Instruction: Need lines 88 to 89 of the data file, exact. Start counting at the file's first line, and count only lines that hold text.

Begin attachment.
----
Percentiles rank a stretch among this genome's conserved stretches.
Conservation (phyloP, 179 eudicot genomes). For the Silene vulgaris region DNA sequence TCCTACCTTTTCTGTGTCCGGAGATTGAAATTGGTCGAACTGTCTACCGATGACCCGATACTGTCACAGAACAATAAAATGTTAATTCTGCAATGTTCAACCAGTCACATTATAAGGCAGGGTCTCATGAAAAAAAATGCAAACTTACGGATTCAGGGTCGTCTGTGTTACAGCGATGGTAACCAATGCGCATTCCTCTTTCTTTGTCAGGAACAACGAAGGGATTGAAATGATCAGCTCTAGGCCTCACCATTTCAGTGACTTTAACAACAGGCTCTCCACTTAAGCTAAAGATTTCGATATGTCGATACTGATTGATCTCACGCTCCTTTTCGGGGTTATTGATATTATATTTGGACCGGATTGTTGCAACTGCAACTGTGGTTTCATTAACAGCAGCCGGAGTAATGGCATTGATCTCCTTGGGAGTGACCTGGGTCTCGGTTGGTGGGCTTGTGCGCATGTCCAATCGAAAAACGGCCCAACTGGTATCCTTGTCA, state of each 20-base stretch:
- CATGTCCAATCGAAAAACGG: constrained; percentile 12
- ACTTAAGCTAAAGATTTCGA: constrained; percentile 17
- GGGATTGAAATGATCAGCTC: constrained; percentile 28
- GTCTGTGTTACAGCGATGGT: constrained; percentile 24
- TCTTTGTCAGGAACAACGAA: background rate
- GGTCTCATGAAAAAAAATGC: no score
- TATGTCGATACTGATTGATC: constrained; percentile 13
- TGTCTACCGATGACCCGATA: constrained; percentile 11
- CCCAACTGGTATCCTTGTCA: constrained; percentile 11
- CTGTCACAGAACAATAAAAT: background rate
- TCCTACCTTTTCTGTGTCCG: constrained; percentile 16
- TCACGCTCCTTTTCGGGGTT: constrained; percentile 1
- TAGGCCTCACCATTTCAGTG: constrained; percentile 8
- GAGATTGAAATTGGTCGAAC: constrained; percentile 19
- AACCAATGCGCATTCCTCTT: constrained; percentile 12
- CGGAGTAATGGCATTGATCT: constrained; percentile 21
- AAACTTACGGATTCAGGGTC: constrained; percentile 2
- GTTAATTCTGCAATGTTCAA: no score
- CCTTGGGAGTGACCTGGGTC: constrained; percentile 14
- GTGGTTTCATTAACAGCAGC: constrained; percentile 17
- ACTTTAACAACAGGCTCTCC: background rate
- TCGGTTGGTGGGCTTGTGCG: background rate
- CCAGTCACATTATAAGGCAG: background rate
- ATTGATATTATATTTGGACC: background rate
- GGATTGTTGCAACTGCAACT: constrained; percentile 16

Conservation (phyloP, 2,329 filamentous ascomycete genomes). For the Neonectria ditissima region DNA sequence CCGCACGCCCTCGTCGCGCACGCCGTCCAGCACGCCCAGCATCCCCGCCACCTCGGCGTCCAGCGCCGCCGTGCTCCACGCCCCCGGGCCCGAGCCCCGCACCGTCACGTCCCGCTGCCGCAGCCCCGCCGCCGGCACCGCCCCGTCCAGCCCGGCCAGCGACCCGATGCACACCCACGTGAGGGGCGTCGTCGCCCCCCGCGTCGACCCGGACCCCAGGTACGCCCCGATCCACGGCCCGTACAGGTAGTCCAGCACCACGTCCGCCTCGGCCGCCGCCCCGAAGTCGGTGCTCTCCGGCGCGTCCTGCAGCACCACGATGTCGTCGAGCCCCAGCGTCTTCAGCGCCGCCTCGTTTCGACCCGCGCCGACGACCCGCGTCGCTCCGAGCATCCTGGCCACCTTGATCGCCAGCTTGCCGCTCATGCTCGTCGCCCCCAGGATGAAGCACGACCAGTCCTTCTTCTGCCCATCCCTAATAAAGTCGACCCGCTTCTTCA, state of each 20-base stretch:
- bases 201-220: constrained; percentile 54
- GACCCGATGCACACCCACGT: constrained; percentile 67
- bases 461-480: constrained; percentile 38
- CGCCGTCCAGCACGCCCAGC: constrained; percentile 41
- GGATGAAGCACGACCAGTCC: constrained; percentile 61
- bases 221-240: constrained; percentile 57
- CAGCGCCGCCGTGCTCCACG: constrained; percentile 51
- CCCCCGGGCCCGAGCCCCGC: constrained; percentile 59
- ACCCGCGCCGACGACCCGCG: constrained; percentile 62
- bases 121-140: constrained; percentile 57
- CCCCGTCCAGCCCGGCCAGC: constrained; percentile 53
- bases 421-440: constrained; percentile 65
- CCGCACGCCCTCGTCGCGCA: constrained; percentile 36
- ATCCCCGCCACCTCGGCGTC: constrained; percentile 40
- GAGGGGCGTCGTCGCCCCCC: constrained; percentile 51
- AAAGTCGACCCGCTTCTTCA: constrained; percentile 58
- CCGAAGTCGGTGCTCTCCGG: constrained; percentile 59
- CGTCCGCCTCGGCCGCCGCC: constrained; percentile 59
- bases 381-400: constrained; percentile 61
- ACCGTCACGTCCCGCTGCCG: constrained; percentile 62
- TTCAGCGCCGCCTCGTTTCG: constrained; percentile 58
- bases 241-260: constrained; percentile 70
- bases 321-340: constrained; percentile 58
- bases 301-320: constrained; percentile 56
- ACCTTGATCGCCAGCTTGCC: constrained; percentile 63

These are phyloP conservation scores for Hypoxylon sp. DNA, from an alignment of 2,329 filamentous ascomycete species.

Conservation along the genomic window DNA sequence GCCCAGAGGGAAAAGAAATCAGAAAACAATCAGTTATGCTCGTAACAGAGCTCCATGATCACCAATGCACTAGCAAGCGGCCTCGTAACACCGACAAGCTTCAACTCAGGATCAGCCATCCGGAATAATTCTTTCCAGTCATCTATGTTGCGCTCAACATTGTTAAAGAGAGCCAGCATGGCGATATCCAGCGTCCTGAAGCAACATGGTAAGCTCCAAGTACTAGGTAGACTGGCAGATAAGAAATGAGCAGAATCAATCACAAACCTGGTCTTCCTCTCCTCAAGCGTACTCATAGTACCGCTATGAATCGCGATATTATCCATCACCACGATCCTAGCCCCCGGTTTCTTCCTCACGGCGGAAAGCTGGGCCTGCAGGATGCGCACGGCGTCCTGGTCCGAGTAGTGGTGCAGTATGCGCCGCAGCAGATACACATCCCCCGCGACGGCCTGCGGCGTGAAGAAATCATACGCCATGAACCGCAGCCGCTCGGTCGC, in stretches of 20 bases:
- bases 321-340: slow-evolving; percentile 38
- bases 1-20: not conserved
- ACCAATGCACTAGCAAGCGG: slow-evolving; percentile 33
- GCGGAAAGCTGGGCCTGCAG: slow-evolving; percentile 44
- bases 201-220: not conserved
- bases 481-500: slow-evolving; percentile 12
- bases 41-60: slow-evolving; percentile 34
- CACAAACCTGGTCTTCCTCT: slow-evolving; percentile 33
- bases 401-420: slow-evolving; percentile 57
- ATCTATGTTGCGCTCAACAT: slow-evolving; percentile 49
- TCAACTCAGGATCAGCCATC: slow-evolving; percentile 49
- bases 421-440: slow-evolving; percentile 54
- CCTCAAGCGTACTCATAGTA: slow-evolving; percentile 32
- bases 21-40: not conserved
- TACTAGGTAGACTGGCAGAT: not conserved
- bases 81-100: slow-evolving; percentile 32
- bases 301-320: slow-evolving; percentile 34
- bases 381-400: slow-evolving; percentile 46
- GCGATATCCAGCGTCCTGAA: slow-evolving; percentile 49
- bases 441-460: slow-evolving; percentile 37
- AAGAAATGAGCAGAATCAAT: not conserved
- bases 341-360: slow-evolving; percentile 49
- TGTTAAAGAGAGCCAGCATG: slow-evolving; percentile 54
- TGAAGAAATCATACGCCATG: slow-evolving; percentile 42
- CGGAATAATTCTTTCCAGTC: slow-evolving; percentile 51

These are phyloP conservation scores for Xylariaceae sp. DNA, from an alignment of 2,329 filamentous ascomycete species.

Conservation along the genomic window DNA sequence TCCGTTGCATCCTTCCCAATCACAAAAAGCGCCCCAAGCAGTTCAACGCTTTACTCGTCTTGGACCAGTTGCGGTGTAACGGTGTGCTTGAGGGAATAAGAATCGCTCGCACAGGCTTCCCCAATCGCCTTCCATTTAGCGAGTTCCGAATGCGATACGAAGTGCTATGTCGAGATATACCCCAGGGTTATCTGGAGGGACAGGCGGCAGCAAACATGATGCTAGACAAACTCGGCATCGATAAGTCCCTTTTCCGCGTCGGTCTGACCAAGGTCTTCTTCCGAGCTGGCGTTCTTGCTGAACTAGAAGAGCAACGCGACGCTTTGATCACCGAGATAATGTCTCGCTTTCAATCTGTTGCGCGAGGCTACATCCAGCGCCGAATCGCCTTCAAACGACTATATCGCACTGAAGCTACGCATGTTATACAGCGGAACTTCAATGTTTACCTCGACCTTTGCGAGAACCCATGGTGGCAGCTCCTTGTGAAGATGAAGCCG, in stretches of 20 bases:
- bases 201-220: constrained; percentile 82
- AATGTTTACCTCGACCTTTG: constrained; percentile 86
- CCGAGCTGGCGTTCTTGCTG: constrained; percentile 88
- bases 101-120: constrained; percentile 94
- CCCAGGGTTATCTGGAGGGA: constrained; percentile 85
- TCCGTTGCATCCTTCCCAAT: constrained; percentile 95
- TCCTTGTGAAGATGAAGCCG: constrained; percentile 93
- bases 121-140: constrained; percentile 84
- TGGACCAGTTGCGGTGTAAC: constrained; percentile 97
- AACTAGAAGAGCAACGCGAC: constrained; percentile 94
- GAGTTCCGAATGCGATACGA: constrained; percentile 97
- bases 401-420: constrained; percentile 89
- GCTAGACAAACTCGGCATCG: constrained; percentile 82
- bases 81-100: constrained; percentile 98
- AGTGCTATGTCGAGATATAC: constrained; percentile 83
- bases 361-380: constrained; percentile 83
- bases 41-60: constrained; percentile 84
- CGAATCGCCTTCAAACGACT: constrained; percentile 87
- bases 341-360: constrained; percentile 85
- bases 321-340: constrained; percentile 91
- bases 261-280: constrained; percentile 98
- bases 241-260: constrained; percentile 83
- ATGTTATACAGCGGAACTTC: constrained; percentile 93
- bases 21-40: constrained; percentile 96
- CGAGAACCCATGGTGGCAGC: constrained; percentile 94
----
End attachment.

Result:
- TCCGTTGCATCCTTCCCAAT: constrained; percentile 95
- TCCTTGTGAAGATGAAGCCG: constrained; percentile 93